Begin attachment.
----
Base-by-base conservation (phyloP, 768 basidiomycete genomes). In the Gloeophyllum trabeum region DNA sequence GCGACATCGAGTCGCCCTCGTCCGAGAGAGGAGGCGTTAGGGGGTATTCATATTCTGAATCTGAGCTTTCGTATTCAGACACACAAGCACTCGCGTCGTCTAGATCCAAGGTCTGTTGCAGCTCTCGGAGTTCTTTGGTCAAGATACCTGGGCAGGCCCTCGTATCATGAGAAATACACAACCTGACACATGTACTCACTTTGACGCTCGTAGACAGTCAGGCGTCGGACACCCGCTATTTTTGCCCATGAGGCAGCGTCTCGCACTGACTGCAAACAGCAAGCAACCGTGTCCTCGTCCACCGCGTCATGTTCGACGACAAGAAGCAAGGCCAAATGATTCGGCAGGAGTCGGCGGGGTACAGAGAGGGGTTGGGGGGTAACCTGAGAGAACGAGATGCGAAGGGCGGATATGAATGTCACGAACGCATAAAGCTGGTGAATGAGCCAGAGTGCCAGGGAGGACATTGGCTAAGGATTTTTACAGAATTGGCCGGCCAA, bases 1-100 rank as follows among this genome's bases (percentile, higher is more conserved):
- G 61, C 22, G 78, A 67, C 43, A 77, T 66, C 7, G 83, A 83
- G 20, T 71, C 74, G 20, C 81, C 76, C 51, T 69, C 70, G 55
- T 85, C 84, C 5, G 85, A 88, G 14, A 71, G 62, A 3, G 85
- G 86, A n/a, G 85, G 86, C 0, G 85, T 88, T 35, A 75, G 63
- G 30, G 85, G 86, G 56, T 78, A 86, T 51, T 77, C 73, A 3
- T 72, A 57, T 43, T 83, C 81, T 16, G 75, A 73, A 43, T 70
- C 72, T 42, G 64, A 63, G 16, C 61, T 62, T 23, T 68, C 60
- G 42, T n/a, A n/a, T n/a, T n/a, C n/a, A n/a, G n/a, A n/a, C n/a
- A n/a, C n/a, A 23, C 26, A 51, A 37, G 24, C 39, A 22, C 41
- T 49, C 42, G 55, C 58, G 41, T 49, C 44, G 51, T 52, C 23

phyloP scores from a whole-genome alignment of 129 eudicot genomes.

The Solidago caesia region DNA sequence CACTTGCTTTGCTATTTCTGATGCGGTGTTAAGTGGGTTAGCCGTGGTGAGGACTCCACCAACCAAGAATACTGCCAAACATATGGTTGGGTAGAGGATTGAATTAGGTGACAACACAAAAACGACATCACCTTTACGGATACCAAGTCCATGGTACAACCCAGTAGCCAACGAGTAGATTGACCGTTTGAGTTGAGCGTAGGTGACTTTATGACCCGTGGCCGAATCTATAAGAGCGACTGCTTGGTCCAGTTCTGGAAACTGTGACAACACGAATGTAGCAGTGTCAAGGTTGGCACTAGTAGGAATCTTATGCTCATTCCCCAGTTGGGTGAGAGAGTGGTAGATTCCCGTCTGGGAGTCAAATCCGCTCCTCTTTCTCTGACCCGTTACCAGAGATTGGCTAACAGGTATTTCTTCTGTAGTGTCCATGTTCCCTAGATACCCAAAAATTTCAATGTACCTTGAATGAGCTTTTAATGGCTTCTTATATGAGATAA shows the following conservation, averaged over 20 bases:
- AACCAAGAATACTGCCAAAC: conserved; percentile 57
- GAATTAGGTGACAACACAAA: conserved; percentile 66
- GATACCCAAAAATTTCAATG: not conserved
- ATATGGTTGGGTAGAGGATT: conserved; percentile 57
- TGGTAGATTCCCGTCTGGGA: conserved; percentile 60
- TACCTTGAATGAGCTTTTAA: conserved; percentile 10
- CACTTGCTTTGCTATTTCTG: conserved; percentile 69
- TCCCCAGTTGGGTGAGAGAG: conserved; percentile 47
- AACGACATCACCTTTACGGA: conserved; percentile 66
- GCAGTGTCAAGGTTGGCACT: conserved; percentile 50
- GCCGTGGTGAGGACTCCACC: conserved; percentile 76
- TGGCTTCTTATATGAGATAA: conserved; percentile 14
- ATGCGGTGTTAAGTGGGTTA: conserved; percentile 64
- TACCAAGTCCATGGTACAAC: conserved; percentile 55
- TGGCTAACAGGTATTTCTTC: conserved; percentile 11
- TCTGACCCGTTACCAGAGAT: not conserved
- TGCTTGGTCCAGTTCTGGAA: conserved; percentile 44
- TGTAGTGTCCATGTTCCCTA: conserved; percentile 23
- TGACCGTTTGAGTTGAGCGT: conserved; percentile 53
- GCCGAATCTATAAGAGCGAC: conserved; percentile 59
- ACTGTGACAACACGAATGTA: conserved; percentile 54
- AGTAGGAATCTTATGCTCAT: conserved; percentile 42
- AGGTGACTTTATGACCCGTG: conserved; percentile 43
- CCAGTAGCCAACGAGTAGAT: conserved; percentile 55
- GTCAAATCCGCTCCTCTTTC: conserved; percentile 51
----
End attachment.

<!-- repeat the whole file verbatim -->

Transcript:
Base-by-base conservation (phyloP, 768 basidiomycete genomes). In the Gloeophyllum trabeum region DNA sequence GCGACATCGAGTCGCCCTCGTCCGAGAGAGGAGGCGTTAGGGGGTATTCATATTCTGAATCTGAGCTTTCGTATTCAGACACACAAGCACTCGCGTCGTCTAGATCCAAGGTCTGTTGCAGCTCTCGGAGTTCTTTGGTCAAGATACCTGGGCAGGCCCTCGTATCATGAGAAATACACAACCTGACACATGTACTCACTTTGACGCTCGTAGACAGTCAGGCGTCGGACACCCGCTATTTTTGCCCATGAGGCAGCGTCTCGCACTGACTGCAAACAGCAAGCAACCGTGTCCTCGTCCACCGCGTCATGTTCGACGACAAGAAGCAAGGCCAAATGATTCGGCAGGAGTCGGCGGGGTACAGAGAGGGGTTGGGGGGTAACCTGAGAGAACGAGATGCGAAGGGCGGATATGAATGTCACGAACGCATAAAGCTGGTGAATGAGCCAGAGTGCCAGGGAGGACATTGGCTAAGGATTTTTACAGAATTGGCCGGCCAA, bases 1-100 rank as follows among this genome's bases (percentile, higher is more conserved):
- G 61, C 22, G 78, A 67, C 43, A 77, T 66, C 7, G 83, A 83
- G 20, T 71, C 74, G 20, C 81, C 76, C 51, T 69, C 70, G 55
- T 85, C 84, C 5, G 85, A 88, G 14, A 71, G 62, A 3, G 85
- G 86, A n/a, G 85, G 86, C 0, G 85, T 88, T 35, A 75, G 63
- G 30, G 85, G 86, G 56, T 78, A 86, T 51, T 77, C 73, A 3
- T 72, A 57, T 43, T 83, C 81, T 16, G 75, A 73, A 43, T 70
- C 72, T 42, G 64, A 63, G 16, C 61, T 62, T 23, T 68, C 60
- G 42, T n/a, A n/a, T n/a, T n/a, C n/a, A n/a, G n/a, A n/a, C n/a
- A n/a, C n/a, A 23, C 26, A 51, A 37, G 24, C 39, A 22, C 41
- T 49, C 42, G 55, C 58, G 41, T 49, C 44, G 51, T 52, C 23

phyloP scores from a whole-genome alignment of 129 eudicot genomes.

The Solidago caesia region DNA sequence CACTTGCTTTGCTATTTCTGATGCGGTGTTAAGTGGGTTAGCCGTGGTGAGGACTCCACCAACCAAGAATACTGCCAAACATATGGTTGGGTAGAGGATTGAATTAGGTGACAACACAAAAACGACATCACCTTTACGGATACCAAGTCCATGGTACAACCCAGTAGCCAACGAGTAGATTGACCGTTTGAGTTGAGCGTAGGTGACTTTATGACCCGTGGCCGAATCTATAAGAGCGACTGCTTGGTCCAGTTCTGGAAACTGTGACAACACGAATGTAGCAGTGTCAAGGTTGGCACTAGTAGGAATCTTATGCTCATTCCCCAGTTGGGTGAGAGAGTGGTAGATTCCCGTCTGGGAGTCAAATCCGCTCCTCTTTCTCTGACCCGTTACCAGAGATTGGCTAACAGGTATTTCTTCTGTAGTGTCCATGTTCCCTAGATACCCAAAAATTTCAATGTACCTTGAATGAGCTTTTAATGGCTTCTTATATGAGATAA shows the following conservation, averaged over 20 bases:
- AACCAAGAATACTGCCAAAC: conserved; percentile 57
- GAATTAGGTGACAACACAAA: conserved; percentile 66
- GATACCCAAAAATTTCAATG: not conserved
- ATATGGTTGGGTAGAGGATT: conserved; percentile 57
- TGGTAGATTCCCGTCTGGGA: conserved; percentile 60
- TACCTTGAATGAGCTTTTAA: conserved; percentile 10
- CACTTGCTTTGCTATTTCTG: conserved; percentile 69
- TCCCCAGTTGGGTGAGAGAG: conserved; percentile 47
- AACGACATCACCTTTACGGA: conserved; percentile 66
- GCAGTGTCAAGGTTGGCACT: conserved; percentile 50
- GCCGTGGTGAGGACTCCACC: conserved; percentile 76
- TGGCTTCTTATATGAGATAA: conserved; percentile 14
- ATGCGGTGTTAAGTGGGTTA: conserved; percentile 64
- TACCAAGTCCATGGTACAAC: conserved; percentile 55
- TGGCTAACAGGTATTTCTTC: conserved; percentile 11
- TCTGACCCGTTACCAGAGAT: not conserved
- TGCTTGGTCCAGTTCTGGAA: conserved; percentile 44
- TGTAGTGTCCATGTTCCCTA: conserved; percentile 23
- TGACCGTTTGAGTTGAGCGT: conserved; percentile 53
- GCCGAATCTATAAGAGCGAC: conserved; percentile 59
- ACTGTGACAACACGAATGTA: conserved; percentile 54
- AGTAGGAATCTTATGCTCAT: conserved; percentile 42
- AGGTGACTTTATGACCCGTG: conserved; percentile 43
- CCAGTAGCCAACGAGTAGAT: conserved; percentile 55
- GTCAAATCCGCTCCTCTTTC: conserved; percentile 51